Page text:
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Virgin Islands media: friend or foe – part 2

The following story is the second of three articles. It states that media exposure of issues that need to be made public knowledge is good for Virgin Islands politics, economy, and society, whether negative or positive
Dickson Igwe. Photo: VINO/File
By Dickson Igwe

A section of the Virgin Islands establishment appears weary of the media. This weariness is especially so with the online blogs. However, in this Old Boy’s opinion, it is good politics to allow the media free reign, within the acceptable social and legal parameters.

The ex Governor recently refused to sign a certain bill into law that could have put members of the media in legal danger. This unearthed an establishment mindset. A mindset some could argue is anti free speech and anti freedom of expression.

This Observer will not go to that extreme. However, he will assert that there is a great degree of sensitivity by the establishment when certain matters are commented on, or discussed, by the media.

OK. Was that move to muzzle Jack the Journalist by powerful men and women a justifiable reaction to a media beast that exists to put questions to the powers that be? The media is tasked especially with asking questions of a ticklish and uncomfortable nature.

Is the claim that the reason for recently attempting to shackle the media, ‘‘is to protect the country’s secrets,’’ a justifiable excuse for muzzling the mouth of the press?

Is the warning, that the media is harming the community at home and abroad, made by certain establishment figures justifiable? Or is the claim an establishment fear of the power of the media to ask the type of question that can expose aspects of governance that generate public heat and even anger? Is this a fear that the media can affect public opinion to such an extent that it can bring the swift judgment of the public in the polling booth? Even changes in public policy?
Or are these assertions by the ruling political class noble, and based on what is in the public interest?

Now, the very nature of news, and what is demanded by the reading and listening public, puts negative stories in greater demand, than those articles that paint a rosy picture of society. That is the simple reality of the modern media beast.

Reporters, and that includes opinion journalists like this Old Boy, tend to do one of 3 things in their writing task. First, the commentator can commend. That means he or she lauds, praises, and compliments. This is the time when the writer extols the virtues of the subject. The idea of journalistic commendation is to ensure that a good work, great deed, or positive attribute, does not go unheralded. Commendation is a rare thing in modern journalism, however.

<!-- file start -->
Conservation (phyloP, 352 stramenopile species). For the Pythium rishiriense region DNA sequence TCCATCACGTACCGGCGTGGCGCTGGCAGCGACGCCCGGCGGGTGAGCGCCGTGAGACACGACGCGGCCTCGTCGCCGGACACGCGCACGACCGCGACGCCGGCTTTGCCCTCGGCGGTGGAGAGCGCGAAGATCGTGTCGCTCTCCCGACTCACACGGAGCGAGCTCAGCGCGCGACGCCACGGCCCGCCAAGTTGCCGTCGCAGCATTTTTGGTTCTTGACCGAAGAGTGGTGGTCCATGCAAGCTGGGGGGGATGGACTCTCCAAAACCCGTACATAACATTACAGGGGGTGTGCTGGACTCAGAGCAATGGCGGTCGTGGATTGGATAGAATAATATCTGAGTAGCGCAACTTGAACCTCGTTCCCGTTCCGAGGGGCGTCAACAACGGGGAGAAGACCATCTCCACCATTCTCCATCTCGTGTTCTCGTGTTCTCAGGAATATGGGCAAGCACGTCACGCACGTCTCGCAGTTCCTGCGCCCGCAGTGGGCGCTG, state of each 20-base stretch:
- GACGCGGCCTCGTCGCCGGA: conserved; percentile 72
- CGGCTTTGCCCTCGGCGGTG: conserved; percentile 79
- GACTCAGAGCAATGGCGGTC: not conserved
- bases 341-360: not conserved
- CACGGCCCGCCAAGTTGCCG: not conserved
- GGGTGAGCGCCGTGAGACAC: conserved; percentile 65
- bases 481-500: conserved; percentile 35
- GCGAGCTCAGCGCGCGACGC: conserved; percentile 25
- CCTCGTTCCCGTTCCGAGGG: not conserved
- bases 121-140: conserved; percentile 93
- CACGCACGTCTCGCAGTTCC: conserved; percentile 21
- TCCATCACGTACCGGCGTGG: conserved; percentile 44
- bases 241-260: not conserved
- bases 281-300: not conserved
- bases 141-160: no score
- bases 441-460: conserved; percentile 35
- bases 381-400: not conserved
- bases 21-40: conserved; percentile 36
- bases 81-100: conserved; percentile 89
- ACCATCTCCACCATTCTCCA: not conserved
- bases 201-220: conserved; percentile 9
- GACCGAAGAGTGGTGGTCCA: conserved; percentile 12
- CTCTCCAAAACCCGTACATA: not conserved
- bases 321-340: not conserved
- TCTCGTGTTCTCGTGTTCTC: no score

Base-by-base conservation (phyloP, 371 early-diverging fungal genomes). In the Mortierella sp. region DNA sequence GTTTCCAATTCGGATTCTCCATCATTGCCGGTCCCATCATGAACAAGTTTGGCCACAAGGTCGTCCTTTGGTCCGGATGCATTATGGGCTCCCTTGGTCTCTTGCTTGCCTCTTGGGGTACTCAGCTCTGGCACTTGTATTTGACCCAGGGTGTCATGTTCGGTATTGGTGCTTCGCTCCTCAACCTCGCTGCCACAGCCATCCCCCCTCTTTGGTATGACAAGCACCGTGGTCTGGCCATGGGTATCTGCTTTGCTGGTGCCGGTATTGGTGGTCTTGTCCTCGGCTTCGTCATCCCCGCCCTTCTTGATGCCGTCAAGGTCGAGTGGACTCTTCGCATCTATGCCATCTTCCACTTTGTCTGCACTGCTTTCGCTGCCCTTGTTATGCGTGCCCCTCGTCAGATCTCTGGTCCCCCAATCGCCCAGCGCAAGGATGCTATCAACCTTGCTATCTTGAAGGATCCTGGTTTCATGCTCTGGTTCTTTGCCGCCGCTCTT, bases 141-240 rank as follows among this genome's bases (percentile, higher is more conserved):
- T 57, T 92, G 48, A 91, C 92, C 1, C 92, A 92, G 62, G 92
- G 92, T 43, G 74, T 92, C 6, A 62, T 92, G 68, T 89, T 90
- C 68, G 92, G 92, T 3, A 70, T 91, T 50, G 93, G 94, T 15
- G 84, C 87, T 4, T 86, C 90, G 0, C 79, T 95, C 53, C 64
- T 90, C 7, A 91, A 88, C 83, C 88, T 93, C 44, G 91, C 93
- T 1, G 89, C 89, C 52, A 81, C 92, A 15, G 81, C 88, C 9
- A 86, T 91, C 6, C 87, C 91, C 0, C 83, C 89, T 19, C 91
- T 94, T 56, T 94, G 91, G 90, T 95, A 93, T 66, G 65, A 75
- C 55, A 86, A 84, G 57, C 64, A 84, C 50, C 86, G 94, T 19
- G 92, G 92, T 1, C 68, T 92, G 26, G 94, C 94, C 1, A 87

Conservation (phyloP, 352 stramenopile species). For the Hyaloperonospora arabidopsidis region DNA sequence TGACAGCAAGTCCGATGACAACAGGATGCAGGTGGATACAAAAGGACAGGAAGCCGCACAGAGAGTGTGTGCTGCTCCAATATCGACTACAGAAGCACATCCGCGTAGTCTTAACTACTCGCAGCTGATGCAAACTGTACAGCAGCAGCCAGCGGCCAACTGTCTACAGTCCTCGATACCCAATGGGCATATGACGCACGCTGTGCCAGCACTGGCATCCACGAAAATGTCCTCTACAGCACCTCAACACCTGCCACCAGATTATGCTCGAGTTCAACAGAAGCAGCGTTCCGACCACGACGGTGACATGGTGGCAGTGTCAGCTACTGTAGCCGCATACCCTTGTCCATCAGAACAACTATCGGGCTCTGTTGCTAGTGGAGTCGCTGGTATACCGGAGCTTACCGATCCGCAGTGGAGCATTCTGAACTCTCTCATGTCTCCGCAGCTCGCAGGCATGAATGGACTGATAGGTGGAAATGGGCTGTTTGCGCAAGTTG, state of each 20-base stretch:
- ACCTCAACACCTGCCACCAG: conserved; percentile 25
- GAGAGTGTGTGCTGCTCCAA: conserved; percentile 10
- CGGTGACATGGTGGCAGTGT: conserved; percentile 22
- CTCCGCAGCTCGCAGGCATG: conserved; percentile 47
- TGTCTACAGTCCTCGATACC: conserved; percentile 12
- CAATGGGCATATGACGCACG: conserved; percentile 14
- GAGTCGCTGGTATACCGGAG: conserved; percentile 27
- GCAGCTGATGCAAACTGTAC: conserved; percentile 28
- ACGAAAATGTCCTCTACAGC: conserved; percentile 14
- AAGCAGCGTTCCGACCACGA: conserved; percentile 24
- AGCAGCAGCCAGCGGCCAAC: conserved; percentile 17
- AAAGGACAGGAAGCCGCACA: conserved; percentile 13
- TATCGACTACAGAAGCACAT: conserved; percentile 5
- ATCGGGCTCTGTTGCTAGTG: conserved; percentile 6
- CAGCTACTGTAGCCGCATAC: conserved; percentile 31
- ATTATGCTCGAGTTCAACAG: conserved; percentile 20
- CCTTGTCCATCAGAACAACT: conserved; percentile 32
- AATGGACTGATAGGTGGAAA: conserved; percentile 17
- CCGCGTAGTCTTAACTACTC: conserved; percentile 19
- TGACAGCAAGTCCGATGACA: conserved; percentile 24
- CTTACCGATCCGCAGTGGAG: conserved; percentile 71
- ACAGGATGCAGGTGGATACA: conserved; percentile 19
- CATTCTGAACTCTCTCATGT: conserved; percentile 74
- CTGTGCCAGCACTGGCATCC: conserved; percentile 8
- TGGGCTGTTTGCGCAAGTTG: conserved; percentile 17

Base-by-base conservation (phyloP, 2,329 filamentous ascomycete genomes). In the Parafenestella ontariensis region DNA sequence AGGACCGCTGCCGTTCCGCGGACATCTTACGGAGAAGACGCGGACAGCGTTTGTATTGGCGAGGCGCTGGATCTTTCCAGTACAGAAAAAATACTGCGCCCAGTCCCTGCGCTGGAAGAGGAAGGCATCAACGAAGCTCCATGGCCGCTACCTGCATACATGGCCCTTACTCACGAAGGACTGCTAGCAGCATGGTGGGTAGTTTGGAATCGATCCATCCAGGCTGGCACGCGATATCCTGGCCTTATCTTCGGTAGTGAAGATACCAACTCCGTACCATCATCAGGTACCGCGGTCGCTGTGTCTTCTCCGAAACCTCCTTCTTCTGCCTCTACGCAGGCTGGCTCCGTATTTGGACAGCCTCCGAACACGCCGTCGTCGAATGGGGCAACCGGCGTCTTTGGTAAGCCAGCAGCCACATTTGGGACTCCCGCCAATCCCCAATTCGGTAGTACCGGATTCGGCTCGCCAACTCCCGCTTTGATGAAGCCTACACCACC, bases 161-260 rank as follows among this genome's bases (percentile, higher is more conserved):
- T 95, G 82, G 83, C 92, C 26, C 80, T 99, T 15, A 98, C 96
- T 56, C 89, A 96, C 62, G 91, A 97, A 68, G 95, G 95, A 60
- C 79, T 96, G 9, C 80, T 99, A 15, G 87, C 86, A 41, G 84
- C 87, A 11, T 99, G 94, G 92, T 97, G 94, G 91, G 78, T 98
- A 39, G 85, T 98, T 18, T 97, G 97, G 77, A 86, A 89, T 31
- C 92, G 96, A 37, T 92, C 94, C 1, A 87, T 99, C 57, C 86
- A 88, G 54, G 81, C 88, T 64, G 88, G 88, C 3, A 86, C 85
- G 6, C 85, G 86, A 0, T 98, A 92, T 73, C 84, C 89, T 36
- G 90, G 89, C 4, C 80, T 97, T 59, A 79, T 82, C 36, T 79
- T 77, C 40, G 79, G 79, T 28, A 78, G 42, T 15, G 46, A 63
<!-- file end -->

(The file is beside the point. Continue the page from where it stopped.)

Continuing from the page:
Second, the journalist can simply report. This is the most common task in journalism. The idea is to give the daily news as observed, without addition or subtraction. In reporting the news, objectivity and accuracy are considered great assets. However, even in basic reporting, most of the news that sells is negative. And even with simple reporting, the biases of the reporter can be very evident, and hard to bury. That is the nature of the press animal, sadly. The press is composed of very human beings.

Thirdly, the commentator or journalist criticizes. Journalistic criticism is the most common feature of opinion pieces and editorials. Investigating and exposing matters that would otherwise lie dormant is the most critical task of the 4th Estate. The press or media acts as a watchdog for the public. The journalist as social critique, especially the opinion writer, is overwhelmingly the task in which media opinion writers engage.

For example, this Writer has been highlighting in his weekly column the terrible internet services haunting this country. These stories have some way to go yet. He is unsure whether the scope and depth of the problem of poor customer services in telecoms would have been sufficiently stated if left alone by Virgin Islands opinion writers.

Insufficiently stated in the public forum, the problem of a poor telecoms service could have gone on indefinitely, to the great detriment of these Virgin Islands.

Again, that is just his opinion.

To be continued

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